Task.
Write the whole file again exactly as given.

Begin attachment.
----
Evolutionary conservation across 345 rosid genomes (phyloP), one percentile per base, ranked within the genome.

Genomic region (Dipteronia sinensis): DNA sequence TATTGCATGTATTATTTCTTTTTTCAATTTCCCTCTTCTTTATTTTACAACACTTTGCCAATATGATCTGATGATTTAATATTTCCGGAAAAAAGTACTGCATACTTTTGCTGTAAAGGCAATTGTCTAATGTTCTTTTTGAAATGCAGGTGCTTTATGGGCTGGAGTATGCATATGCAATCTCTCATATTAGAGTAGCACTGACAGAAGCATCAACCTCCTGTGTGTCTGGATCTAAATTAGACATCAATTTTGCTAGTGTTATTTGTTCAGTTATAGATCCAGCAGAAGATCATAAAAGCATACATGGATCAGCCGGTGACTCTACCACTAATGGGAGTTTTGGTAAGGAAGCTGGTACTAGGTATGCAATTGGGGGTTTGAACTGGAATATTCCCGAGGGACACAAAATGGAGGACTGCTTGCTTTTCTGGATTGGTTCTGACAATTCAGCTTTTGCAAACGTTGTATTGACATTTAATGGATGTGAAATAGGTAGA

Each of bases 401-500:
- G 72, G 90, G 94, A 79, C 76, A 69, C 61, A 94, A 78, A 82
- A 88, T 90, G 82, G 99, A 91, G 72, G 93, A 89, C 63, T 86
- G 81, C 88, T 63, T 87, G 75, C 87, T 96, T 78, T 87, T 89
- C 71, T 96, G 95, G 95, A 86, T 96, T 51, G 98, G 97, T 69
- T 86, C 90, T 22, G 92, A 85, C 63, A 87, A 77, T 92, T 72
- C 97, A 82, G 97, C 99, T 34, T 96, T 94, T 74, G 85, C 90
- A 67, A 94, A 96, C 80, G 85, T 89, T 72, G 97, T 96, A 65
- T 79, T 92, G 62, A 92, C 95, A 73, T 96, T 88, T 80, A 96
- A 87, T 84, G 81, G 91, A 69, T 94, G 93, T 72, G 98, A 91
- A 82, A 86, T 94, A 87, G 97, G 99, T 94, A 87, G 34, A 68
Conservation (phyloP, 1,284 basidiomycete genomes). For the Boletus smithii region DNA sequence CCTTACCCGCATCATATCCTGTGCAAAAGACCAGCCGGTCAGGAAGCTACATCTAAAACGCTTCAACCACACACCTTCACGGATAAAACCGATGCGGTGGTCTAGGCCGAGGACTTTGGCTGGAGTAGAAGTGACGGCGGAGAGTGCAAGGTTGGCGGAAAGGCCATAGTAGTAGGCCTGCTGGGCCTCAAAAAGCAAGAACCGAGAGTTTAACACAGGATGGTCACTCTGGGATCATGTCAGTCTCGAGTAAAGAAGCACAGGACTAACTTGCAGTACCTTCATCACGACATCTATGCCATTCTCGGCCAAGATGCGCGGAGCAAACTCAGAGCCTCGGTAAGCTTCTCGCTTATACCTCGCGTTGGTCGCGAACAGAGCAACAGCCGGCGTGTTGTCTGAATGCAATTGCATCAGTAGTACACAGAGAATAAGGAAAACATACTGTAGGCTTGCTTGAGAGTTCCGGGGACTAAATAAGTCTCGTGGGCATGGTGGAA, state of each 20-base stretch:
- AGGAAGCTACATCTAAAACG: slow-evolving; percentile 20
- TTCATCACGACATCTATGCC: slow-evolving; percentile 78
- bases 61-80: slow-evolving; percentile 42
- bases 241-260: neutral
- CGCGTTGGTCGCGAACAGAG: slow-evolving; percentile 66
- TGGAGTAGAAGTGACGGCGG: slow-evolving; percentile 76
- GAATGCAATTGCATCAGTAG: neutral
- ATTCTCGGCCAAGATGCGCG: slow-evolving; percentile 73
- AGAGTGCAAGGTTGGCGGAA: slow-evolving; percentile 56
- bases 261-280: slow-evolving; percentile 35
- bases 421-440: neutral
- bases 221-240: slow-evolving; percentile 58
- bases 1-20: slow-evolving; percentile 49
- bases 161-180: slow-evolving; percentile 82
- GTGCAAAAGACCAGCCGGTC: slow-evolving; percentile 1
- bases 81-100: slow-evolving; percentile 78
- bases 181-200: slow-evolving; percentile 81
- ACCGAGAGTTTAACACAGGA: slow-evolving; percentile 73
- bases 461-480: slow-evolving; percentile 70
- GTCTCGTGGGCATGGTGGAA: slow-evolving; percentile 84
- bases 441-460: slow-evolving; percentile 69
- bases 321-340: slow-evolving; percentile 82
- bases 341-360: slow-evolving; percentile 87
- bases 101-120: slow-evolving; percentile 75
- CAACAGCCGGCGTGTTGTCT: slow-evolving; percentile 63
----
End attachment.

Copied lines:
Evolutionary conservation across 345 rosid genomes (phyloP), one percentile per base, ranked within the genome.

Genomic region (Dipteronia sinensis): DNA sequence TATTGCATGTATTATTTCTTTTTTCAATTTCCCTCTTCTTTATTTTACAACACTTTGCCAATATGATCTGATGATTTAATATTTCCGGAAAAAAGTACTGCATACTTTTGCTGTAAAGGCAATTGTCTAATGTTCTTTTTGAAATGCAGGTGCTTTATGGGCTGGAGTATGCATATGCAATCTCTCATATTAGAGTAGCACTGACAGAAGCATCAACCTCCTGTGTGTCTGGATCTAAATTAGACATCAATTTTGCTAGTGTTATTTGTTCAGTTATAGATCCAGCAGAAGATCATAAAAGCATACATGGATCAGCCGGTGACTCTACCACTAATGGGAGTTTTGGTAAGGAAGCTGGTACTAGGTATGCAATTGGGGGTTTGAACTGGAATATTCCCGAGGGACACAAAATGGAGGACTGCTTGCTTTTCTGGATTGGTTCTGACAATTCAGCTTTTGCAAACGTTGTATTGACATTTAATGGATGTGAAATAGGTAGA

Each of bases 401-500:
- G 72, G 90, G 94, A 79, C 76, A 69, C 61, A 94, A 78, A 82
- A 88, T 90, G 82, G 99, A 91, G 72, G 93, A 89, C 63, T 86
- G 81, C 88, T 63, T 87, G 75, C 87, T 96, T 78, T 87, T 89
- C 71, T 96, G 95, G 95, A 86, T 96, T 51, G 98, G 97, T 69
- T 86, C 90, T 22, G 92, A 85, C 63, A 87, A 77, T 92, T 72
- C 97, A 82, G 97, C 99, T 34, T 96, T 94, T 74, G 85, C 90
- A 67, A 94, A 96, C 80, G 85, T 89, T 72, G 97, T 96, A 65
- T 79, T 92, G 62, A 92, C 95, A 73, T 96, T 88, T 80, A 96
- A 87, T 84, G 81, G 91, A 69, T 94, G 93, T 72, G 98, A 91
- A 82, A 86, T 94, A 87, G 97, G 99, T 94, A 87, G 34, A 68
Conservation (phyloP, 1,284 basidiomycete genomes). For the Boletus smithii region DNA sequence CCTTACCCGCATCATATCCTGTGCAAAAGACCAGCCGGTCAGGAAGCTACATCTAAAACGCTTCAACCACACACCTTCACGGATAAAACCGATGCGGTGGTCTAGGCCGAGGACTTTGGCTGGAGTAGAAGTGACGGCGGAGAGTGCAAGGTTGGCGGAAAGGCCATAGTAGTAGGCCTGCTGGGCCTCAAAAAGCAAGAACCGAGAGTTTAACACAGGATGGTCACTCTGGGATCATGTCAGTCTCGAGTAAAGAAGCACAGGACTAACTTGCAGTACCTTCATCACGACATCTATGCCATTCTCGGCCAAGATGCGCGGAGCAAACTCAGAGCCTCGGTAAGCTTCTCGCTTATACCTCGCGTTGGTCGCGAACAGAGCAACAGCCGGCGTGTTGTCTGAATGCAATTGCATCAGTAGTACACAGAGAATAAGGAAAACATACTGTAGGCTTGCTTGAGAGTTCCGGGGACTAAATAAGTCTCGTGGGCATGGTGGAA, state of each 20-base stretch:
- AGGAAGCTACATCTAAAACG: slow-evolving; percentile 20
- TTCATCACGACATCTATGCC: slow-evolving; percentile 78
- bases 61-80: slow-evolving; percentile 42
- bases 241-260: neutral
- CGCGTTGGTCGCGAACAGAG: slow-evolving; percentile 66
- TGGAGTAGAAGTGACGGCGG: slow-evolving; percentile 76
- GAATGCAATTGCATCAGTAG: neutral
- ATTCTCGGCCAAGATGCGCG: slow-evolving; percentile 73
- AGAGTGCAAGGTTGGCGGAA: slow-evolving; percentile 56
- bases 261-280: slow-evolving; percentile 35
- bases 421-440: neutral
- bases 221-240: slow-evolving; percentile 58
- bases 1-20: slow-evolving; percentile 49
- bases 161-180: slow-evolving; percentile 82
- GTGCAAAAGACCAGCCGGTC: slow-evolving; percentile 1
- bases 81-100: slow-evolving; percentile 78
- bases 181-200: slow-evolving; percentile 81
- ACCGAGAGTTTAACACAGGA: slow-evolving; percentile 73
- bases 461-480: slow-evolving; percentile 70
- GTCTCGTGGGCATGGTGGAA: slow-evolving; percentile 84
- bases 441-460: slow-evolving; percentile 69
- bases 321-340: slow-evolving; percentile 82
- bases 341-360: slow-evolving; percentile 87
- bases 101-120: slow-evolving; percentile 75
- CAACAGCCGGCGTGTTGTCT: slow-evolving; percentile 63